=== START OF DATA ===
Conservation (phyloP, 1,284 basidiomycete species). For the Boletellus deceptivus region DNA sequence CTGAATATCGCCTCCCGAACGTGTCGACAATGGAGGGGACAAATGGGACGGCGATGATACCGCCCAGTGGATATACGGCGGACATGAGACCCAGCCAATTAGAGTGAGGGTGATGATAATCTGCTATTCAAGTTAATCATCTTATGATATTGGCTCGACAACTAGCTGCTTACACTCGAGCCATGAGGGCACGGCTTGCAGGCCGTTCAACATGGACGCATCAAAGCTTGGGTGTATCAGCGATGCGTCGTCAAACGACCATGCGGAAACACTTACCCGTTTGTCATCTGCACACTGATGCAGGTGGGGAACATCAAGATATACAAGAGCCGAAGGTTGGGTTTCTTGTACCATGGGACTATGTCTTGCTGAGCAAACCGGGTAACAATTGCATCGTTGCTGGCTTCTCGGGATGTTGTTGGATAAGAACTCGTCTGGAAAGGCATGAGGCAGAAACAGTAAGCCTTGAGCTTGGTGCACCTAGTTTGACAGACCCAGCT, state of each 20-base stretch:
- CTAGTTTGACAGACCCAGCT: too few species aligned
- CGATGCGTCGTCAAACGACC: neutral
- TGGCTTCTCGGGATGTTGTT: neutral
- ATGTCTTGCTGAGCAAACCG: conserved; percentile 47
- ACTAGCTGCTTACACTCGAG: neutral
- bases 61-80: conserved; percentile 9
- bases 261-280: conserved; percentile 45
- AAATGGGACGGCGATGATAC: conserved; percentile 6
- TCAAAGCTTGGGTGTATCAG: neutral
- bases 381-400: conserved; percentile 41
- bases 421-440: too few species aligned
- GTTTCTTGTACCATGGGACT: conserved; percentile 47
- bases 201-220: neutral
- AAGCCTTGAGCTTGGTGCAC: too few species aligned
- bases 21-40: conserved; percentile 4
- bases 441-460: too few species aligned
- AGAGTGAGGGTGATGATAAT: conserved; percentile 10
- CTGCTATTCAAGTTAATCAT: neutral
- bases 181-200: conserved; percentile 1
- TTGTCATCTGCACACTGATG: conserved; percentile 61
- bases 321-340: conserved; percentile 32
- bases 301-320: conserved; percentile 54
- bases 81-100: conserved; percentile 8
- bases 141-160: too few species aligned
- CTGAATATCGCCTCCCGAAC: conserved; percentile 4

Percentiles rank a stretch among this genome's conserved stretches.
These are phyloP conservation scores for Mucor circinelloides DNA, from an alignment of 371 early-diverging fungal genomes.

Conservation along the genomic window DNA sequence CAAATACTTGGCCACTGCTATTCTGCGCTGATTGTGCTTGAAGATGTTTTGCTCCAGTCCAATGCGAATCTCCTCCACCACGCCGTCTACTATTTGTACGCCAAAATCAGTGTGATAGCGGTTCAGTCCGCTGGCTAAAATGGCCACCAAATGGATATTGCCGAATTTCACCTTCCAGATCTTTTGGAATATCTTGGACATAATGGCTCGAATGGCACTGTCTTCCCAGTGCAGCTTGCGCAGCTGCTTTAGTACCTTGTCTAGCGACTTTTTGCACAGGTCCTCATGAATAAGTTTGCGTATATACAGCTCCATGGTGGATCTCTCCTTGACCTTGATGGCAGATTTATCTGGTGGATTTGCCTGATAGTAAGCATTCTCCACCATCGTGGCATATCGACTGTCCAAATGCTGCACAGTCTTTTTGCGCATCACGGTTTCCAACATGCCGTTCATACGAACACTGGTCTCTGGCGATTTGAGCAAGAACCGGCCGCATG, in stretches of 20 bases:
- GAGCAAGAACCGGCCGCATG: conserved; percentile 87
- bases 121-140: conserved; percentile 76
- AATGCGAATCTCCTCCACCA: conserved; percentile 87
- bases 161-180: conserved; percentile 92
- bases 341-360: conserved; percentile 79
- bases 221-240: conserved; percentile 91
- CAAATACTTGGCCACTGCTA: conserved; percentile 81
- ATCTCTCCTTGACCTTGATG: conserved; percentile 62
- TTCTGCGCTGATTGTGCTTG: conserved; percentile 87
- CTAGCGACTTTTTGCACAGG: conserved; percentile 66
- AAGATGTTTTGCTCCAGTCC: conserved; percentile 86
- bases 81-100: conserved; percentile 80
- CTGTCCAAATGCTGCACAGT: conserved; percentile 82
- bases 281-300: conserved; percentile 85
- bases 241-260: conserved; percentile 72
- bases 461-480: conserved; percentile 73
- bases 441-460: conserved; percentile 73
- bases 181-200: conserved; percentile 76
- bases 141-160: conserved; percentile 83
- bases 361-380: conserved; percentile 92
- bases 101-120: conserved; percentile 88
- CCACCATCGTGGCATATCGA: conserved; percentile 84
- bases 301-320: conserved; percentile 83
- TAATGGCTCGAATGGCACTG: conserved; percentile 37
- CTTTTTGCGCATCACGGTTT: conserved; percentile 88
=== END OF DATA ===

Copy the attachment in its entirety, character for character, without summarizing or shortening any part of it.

Conservation (phyloP, 1,284 basidiomycete species). For the Boletellus deceptivus region DNA sequence CTGAATATCGCCTCCCGAACGTGTCGACAATGGAGGGGACAAATGGGACGGCGATGATACCGCCCAGTGGATATACGGCGGACATGAGACCCAGCCAATTAGAGTGAGGGTGATGATAATCTGCTATTCAAGTTAATCATCTTATGATATTGGCTCGACAACTAGCTGCTTACACTCGAGCCATGAGGGCACGGCTTGCAGGCCGTTCAACATGGACGCATCAAAGCTTGGGTGTATCAGCGATGCGTCGTCAAACGACCATGCGGAAACACTTACCCGTTTGTCATCTGCACACTGATGCAGGTGGGGAACATCAAGATATACAAGAGCCGAAGGTTGGGTTTCTTGTACCATGGGACTATGTCTTGCTGAGCAAACCGGGTAACAATTGCATCGTTGCTGGCTTCTCGGGATGTTGTTGGATAAGAACTCGTCTGGAAAGGCATGAGGCAGAAACAGTAAGCCTTGAGCTTGGTGCACCTAGTTTGACAGACCCAGCT, state of each 20-base stretch:
- CTAGTTTGACAGACCCAGCT: too few species aligned
- CGATGCGTCGTCAAACGACC: neutral
- TGGCTTCTCGGGATGTTGTT: neutral
- ATGTCTTGCTGAGCAAACCG: conserved; percentile 47
- ACTAGCTGCTTACACTCGAG: neutral
- bases 61-80: conserved; percentile 9
- bases 261-280: conserved; percentile 45
- AAATGGGACGGCGATGATAC: conserved; percentile 6
- TCAAAGCTTGGGTGTATCAG: neutral
- bases 381-400: conserved; percentile 41
- bases 421-440: too few species aligned
- GTTTCTTGTACCATGGGACT: conserved; percentile 47
- bases 201-220: neutral
- AAGCCTTGAGCTTGGTGCAC: too few species aligned
- bases 21-40: conserved; percentile 4
- bases 441-460: too few species aligned
- AGAGTGAGGGTGATGATAAT: conserved; percentile 10
- CTGCTATTCAAGTTAATCAT: neutral
- bases 181-200: conserved; percentile 1
- TTGTCATCTGCACACTGATG: conserved; percentile 61
- bases 321-340: conserved; percentile 32
- bases 301-320: conserved; percentile 54
- bases 81-100: conserved; percentile 8
- bases 141-160: too few species aligned
- CTGAATATCGCCTCCCGAAC: conserved; percentile 4

Percentiles rank a stretch among this genome's conserved stretches.
These are phyloP conservation scores for Mucor circinelloides DNA, from an alignment of 371 early-diverging fungal genomes.

Conservation along the genomic window DNA sequence CAAATACTTGGCCACTGCTATTCTGCGCTGATTGTGCTTGAAGATGTTTTGCTCCAGTCCAATGCGAATCTCCTCCACCACGCCGTCTACTATTTGTACGCCAAAATCAGTGTGATAGCGGTTCAGTCCGCTGGCTAAAATGGCCACCAAATGGATATTGCCGAATTTCACCTTCCAGATCTTTTGGAATATCTTGGACATAATGGCTCGAATGGCACTGTCTTCCCAGTGCAGCTTGCGCAGCTGCTTTAGTACCTTGTCTAGCGACTTTTTGCACAGGTCCTCATGAATAAGTTTGCGTATATACAGCTCCATGGTGGATCTCTCCTTGACCTTGATGGCAGATTTATCTGGTGGATTTGCCTGATAGTAAGCATTCTCCACCATCGTGGCATATCGACTGTCCAAATGCTGCACAGTCTTTTTGCGCATCACGGTTTCCAACATGCCGTTCATACGAACACTGGTCTCTGGCGATTTGAGCAAGAACCGGCCGCATG, in stretches of 20 bases:
- GAGCAAGAACCGGCCGCATG: conserved; percentile 87
- bases 121-140: conserved; percentile 76
- AATGCGAATCTCCTCCACCA: conserved; percentile 87
- bases 161-180: conserved; percentile 92
- bases 341-360: conserved; percentile 79
- bases 221-240: conserved; percentile 91
- CAAATACTTGGCCACTGCTA: conserved; percentile 81
- ATCTCTCCTTGACCTTGATG: conserved; percentile 62
- TTCTGCGCTGATTGTGCTTG: conserved; percentile 87
- CTAGCGACTTTTTGCACAGG: conserved; percentile 66
- AAGATGTTTTGCTCCAGTCC: conserved; percentile 86
- bases 81-100: conserved; percentile 80
- CTGTCCAAATGCTGCACAGT: conserved; percentile 82
- bases 281-300: conserved; percentile 85
- bases 241-260: conserved; percentile 72
- bases 461-480: conserved; percentile 73
- bases 441-460: conserved; percentile 73
- bases 181-200: conserved; percentile 76
- bases 141-160: conserved; percentile 83
- bases 361-380: conserved; percentile 92
- bases 101-120: conserved; percentile 88
- CCACCATCGTGGCATATCGA: conserved; percentile 84
- bases 301-320: conserved; percentile 83
- TAATGGCTCGAATGGCACTG: conserved; percentile 37
- CTTTTTGCGCATCACGGTTT: conserved; percentile 88